Archive for December, 2014

Economic development promotes democracy, but there’s a catch |

From The Washington Post’s Monkey Cage:

“I provide evidence for another. Paradoxically, high economic growth and the high national income it—ultimately—causes have counterposed effects: the first entrenches the dictator, while the second undermines the dictatorship. Vigorous growth—which boosts household incomes and government revenues—enhances the incumbent’s survival odds. Thus, dictators have a personal interest in growth. But over time that same growth changes society and the ruling elite in ways that make it more likely the regime will collapse after the dictator is gone. What’s good for the dictator is not so good for his dynasty.”

Read the post, “Economic development promotes democracy, but there’s a catch.”

The Innovation Economy Must Include Everyone | ID8 Nation

MAPA Group Partner Bill Generett wrote about economic inclusiveness for ID8 Nation:

Today, a disturbing commonality unites our nation’s high-growth regional economies. African Americans, Latinos and many women are not benefitting from the prosperity created in these economies. This economic disconnect and the resulting economic imbalance has created two separate and different societies around race, class and gender.

One society (Society No. 1) is made up of the direct beneficiaries of the economic prosperity created within the regions. It comprises a select class of highly educated white males and a small subset of equally elite minorities. This group owns the vast majority of the high-growth companies and fills the good jobs they create. The successful, high-growth companies in these regions are creating new economic development (expensive housing, high-end retail, good public schools and fine dining) that benefit the members of this society.

The other, much larger society (Society No. 2) is mostly comprised of women, Latinos, African Americans and disconnected white people. Their connection to the good jobs and high-growth entrepreneurial opportunities in Society No. 1 is insignificant. The largest job growth for Society No. 2 members is in low-wage service sector industries. Very little economic development has occurred in most of these communities. In a few instances, economic development in Society No. 1 does spread to Society No. 2, but when it does, it is often inequitable and provides few tangible benefits for the members of the latter.

Our nation’s inability to connect and expand the impact of Society No. 1 to its disconnected counterpart must be addressed. Regional economies can’t be strong or sustainable if large segments of their populations are not fully integrated into these economies. Stakeholders in high-growth regions must create clusters of high- growth entrepreneurial companies that create an economic impact that is broad, inclusive and transformational.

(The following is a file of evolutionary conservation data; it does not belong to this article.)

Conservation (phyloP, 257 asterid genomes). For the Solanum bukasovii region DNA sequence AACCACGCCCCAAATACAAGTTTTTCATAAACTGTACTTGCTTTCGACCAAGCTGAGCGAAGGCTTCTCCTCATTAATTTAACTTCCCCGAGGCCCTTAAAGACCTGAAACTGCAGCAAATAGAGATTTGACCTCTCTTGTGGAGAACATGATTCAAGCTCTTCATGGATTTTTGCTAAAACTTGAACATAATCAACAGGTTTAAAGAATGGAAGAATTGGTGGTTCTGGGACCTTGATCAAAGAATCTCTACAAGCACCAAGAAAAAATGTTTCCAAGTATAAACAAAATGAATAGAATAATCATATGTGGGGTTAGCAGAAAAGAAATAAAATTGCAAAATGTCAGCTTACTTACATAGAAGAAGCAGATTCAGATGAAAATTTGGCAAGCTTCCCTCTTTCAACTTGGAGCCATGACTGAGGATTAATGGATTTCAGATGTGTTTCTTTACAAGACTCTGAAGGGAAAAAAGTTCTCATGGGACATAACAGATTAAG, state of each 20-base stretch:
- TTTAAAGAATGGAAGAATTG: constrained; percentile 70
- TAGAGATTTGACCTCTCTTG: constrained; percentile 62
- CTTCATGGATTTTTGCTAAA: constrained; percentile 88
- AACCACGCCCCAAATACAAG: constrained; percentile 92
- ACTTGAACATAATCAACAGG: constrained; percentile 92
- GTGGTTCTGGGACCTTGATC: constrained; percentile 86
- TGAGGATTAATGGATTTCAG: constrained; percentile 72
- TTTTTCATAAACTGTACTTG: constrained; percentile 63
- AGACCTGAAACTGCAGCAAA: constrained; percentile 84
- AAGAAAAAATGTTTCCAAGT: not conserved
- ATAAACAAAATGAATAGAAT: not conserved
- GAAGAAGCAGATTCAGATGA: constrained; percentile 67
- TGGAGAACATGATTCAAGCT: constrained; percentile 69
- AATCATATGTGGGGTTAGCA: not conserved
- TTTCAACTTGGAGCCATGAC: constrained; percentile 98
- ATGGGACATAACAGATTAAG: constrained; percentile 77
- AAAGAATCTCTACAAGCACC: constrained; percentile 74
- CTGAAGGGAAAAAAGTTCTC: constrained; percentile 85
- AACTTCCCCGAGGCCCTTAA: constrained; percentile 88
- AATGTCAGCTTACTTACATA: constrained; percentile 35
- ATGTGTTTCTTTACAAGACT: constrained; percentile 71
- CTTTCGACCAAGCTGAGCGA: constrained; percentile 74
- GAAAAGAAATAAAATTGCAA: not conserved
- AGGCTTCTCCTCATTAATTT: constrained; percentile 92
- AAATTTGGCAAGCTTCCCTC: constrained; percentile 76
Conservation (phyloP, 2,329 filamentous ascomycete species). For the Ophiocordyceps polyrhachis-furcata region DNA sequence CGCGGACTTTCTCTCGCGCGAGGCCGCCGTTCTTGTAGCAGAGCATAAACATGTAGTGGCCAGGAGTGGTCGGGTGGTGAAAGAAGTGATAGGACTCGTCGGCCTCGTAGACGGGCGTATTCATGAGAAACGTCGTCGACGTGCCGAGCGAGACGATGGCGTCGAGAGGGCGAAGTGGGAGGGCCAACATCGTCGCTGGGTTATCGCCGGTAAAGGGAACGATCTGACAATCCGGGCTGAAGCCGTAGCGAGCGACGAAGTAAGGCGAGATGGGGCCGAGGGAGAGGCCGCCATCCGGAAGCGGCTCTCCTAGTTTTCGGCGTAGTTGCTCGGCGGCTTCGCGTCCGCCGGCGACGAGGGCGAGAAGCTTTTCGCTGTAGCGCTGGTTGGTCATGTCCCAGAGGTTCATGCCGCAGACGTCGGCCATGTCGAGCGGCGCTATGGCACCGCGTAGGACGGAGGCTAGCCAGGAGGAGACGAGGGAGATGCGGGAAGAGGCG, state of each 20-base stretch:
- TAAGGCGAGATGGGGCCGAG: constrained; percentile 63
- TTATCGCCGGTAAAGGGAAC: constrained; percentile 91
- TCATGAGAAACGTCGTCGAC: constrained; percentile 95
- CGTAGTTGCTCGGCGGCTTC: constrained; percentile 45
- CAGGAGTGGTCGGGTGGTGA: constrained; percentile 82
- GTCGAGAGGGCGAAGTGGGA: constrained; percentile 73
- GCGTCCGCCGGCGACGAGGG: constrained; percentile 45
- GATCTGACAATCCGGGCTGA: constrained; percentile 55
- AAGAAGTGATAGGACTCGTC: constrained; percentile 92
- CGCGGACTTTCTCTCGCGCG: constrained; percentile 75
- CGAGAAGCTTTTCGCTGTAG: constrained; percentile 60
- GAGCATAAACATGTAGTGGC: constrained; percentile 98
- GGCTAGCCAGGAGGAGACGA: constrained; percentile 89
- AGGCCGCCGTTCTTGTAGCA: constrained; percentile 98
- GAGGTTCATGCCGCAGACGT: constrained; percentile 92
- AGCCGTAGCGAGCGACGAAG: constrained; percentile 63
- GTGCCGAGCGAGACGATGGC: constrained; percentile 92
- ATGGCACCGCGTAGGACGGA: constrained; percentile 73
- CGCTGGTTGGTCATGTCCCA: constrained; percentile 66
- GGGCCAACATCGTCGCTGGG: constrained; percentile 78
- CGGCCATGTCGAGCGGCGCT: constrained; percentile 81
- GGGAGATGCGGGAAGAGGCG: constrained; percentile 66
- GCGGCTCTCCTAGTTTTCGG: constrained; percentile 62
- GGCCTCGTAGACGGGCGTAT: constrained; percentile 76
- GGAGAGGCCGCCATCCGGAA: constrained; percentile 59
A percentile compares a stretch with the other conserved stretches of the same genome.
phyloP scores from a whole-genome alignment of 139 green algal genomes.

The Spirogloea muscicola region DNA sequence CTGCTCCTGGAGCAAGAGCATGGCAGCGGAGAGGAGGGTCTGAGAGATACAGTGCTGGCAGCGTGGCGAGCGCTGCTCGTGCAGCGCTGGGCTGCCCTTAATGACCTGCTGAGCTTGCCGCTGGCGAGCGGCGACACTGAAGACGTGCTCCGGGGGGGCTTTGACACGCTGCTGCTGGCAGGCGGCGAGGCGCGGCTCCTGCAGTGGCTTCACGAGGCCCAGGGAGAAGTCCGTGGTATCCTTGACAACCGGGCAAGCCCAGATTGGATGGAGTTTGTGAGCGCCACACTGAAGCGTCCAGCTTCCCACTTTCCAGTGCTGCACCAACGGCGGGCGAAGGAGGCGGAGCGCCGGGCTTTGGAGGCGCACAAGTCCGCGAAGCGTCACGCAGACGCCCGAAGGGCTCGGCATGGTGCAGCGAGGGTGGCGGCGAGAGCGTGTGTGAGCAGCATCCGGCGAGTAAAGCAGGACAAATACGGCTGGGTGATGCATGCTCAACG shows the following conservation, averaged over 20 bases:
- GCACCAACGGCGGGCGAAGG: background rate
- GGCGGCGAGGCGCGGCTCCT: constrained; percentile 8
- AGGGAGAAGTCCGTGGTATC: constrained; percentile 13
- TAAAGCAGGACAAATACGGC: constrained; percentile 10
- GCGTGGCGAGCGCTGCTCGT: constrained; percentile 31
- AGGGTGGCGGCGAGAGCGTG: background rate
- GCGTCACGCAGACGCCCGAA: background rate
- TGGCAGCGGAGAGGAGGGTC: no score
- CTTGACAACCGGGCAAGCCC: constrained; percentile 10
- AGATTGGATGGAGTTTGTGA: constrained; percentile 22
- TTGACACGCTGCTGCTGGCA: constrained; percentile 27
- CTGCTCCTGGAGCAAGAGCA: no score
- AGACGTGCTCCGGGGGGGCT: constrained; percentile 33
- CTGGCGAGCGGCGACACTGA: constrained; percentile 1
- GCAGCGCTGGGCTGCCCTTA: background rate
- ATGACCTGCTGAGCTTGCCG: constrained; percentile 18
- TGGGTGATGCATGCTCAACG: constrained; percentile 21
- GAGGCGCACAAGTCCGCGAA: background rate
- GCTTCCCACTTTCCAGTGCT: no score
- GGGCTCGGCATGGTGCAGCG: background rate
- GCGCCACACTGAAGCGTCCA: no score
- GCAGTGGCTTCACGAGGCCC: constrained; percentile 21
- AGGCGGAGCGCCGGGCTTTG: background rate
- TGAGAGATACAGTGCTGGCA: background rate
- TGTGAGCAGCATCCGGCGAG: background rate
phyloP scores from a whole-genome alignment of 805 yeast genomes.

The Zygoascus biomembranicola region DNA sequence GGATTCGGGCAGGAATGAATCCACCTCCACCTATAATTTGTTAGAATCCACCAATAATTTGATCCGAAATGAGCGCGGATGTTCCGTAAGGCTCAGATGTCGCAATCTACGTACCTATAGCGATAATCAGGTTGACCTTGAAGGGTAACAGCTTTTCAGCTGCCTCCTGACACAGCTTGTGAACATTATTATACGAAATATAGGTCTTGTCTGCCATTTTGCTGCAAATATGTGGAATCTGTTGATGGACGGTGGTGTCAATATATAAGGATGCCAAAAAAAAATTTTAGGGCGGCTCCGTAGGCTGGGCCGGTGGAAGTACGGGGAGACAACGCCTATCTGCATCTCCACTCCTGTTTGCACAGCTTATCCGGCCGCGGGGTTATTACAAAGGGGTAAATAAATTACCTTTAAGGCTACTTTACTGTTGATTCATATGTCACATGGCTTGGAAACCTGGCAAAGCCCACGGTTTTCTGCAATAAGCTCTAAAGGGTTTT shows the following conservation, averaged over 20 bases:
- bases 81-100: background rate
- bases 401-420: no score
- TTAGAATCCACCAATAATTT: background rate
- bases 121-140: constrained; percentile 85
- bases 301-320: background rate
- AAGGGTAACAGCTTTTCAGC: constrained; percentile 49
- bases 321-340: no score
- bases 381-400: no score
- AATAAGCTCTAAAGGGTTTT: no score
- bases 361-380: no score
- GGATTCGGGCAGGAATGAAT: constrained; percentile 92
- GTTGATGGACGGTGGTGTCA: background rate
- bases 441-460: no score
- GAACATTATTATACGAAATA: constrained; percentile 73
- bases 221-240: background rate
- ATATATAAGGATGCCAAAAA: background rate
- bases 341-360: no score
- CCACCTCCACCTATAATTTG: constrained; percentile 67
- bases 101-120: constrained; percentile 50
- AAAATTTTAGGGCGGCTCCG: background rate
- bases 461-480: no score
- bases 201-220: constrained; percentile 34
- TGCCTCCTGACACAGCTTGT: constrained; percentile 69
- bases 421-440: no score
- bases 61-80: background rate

The year 2045, when the United States will be majority Latino and African American, is fast approaching and high-growth regions are not prepared. The regions that are successfully transforming their economies have every right to pause and celebrate wins. However, celebrations should be proportional to the size of the victory and the self-congratulation in many high-growth regions seems unnecessarily large. Confetti can obscure a region’s ability to see opportunities and threats. The demographic challenges that all regions face dictate that we move forward with a clear mind.

Read the entire article, The Innovation Economy Must Include Everyone.

Public-Private Partnerships | Center for American Progress

Understanding the Difference Between Procurement and Finance

A public-private partnership, or P3, is an alternative approach to infrastructure procurement for large-scale, complex projects that allows a private entity to exercise greater control and decision-making authority than it would be able to under a traditional procurement arrangement. A P3 approach allows the public sector to transfer some or all of the project development, design, construction, operational, and revenue risk to a private entity. When structured properly, a P3 agreement can leverage contractual penalties and rewards to increase the likelihood that the private entity will complete the project on time and on budget. Additionally, a long-term P3 deal may result in higher maintenance standards, since the contract obligates the state and concessionaire to uphold their responsibilities to the facility even when adverse economic or political conditions would otherwise lead to deferred maintenance and neglect.

Public-private partnerships exist on a spectrum with more or less private control depending on how the government structures the agreement. On the low end, a P3 approach may simply combine project design and construction into one contract. On the high end, the government may choose to grant additional responsibilities beyond design and construction to the private firm, such as operations, maintenance, and rehabilitation over 30 years or more.

A public-private partnership may or may not involve private financing. The most common forms of private financing are proceeds from a private-activity bond issuance and equity capital. Typically, private-activity bond proceeds cover a significant share of total project costs, while equity capital—the most expensive source of financing available—covers much less of the total cost.

Find more, including a link to the Public-Private Partnerships report, from the Center for American Progress.


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